Lung bleeding, technically known as EIPH — exercise induced pulmonary hemorrhage — is a potential problem for any horse that performs at high speeds.
Studies have repeatedly shown that at least low-level evidence of pulmonary bleeding can be found in over 95% of horses performing at speed. Some bleeders actually do show blood draining from the nostrils, but many horses are believed to bleed in the lungs and go virtually undetected until they’re scoped and diagnosed by a veterinarian.
Bleeding certainly does influence performance. At what point that begins to happen is difficult to quantify, especially since one commonly cited study found a high percentage of bleeders among racehorses that had won their races.
However, two other studies reported only about half as many bleeder horses as nonbleeders do well racing. Common sense alone would tell you that areas of the lungs that are filled with blood aren’t functioning in taking up oxygen and getting rid of carbon dioxide.
There are long-term consequences as well. The presence of blood in the lung causes a significant inflammatory reaction that leads to thickening of the lung tissues, again making them less efficient or totally nonfunctional in terms of gas exchange. In addition, the horse with free blood in his lungs is at high risk of developing a variety of infections.
In a nutshell, anything that leads to abnormally high pressures along the capillaries of the lung can cause bleeding. A significant factor in lung bleeding is the high pressure that develops in the vessels of the horse’s lung during exercise, especially the tiny capillaries, where walls are thinnest and where gas exchange occurs.
Furosemide (Lasix or Salix) is the only drug that reliably reduces the amount of lung bleeding, although it doesn’t completely prevent it. This is because furosemide lowers the high vascular pressures. However, studies have also shown that there is no significant difference between intravascular pressures during exercise in horses that bleed versus horses that don’t, so there must be other causes operating here.
Many experts think the real answers as to why horses bleed have to do with factors that involve the lung tissue itself and pressures in the airways. In fact, a Kansas State study concluded that changes in the pulmonary artery pressure could only account for 20% of the variability in levels of EIPH seen in racing horses.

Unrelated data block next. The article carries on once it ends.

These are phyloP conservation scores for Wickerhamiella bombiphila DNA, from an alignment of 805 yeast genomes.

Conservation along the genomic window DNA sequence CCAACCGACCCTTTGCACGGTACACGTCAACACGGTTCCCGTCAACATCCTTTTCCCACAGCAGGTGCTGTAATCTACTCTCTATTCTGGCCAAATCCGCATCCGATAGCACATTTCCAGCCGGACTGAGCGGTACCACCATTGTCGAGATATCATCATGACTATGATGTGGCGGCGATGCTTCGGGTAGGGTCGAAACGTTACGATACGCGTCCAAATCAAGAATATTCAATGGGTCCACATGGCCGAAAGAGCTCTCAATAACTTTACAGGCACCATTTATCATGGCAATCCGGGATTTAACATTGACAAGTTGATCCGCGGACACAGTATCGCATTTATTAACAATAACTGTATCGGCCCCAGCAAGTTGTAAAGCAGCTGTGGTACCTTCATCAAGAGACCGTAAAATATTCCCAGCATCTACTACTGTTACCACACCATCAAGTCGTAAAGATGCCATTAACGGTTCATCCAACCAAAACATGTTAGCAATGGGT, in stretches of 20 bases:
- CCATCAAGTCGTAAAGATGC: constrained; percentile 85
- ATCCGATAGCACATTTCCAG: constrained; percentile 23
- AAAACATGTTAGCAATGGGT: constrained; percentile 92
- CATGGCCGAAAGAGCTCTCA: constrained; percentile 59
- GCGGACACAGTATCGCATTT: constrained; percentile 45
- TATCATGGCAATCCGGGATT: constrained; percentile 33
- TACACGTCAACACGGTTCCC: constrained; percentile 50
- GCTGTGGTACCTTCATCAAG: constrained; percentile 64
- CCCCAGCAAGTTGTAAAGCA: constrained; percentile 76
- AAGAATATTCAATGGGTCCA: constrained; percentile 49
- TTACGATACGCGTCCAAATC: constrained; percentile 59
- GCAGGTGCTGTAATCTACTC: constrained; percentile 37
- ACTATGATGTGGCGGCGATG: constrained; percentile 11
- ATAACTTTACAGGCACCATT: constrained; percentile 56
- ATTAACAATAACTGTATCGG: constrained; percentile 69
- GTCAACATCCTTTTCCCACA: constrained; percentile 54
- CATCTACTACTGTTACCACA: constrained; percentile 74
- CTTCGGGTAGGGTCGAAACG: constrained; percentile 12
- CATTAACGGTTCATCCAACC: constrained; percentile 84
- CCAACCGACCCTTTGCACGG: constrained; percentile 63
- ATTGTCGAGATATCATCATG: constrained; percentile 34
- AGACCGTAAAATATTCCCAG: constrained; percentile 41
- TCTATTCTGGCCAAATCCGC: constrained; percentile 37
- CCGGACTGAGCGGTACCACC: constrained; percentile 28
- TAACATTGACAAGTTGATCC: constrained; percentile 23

The documented ability of Flair Nasal Strips to at least reduce symptoms of lung bleeding is an example. By lowering resistance to air flow, bleeding was reduced. Anything that interferes with the ability of the horse to breath easily, from anatomical problems to allergies, can increase the risk of bleeding.
Obviously, no single drug, device or supplement can eliminate the risk of lung bleeding. How well anything works depends on the risk factors operating in the individual horse, so we can’t give you a blanket recommendation, beyond furosemide, which is a prescription drug. Nasal strips do at least reduce air resistance, but they may not be legal under your competition’s rules. Be sure you check.
Your best bets on the supplement front are products that work to improve the strength/integrity of capillaries, minimize or help eliminate mucus and control allergic/irritative reactions in the airways and the lungs. We’ve listed good choices in our accompanying chart. Pay attention to the indications to make the best selection for your horse. Please note these products primarily address any possible lung problems contributing to elevated pressures across capillary beds.
Don’t waste your money on products that don’t disclose their ingredients or supposedly are “natural” alternatives to diuretics/furosemide. Some herbal/natural diuretics are potentially toxic. Vitamin K, a nutrient essential for normal clotting, is a common ingredient in supplements for bleeding, but we can find no evidence to suggest vitamin K deficiency is ever involved.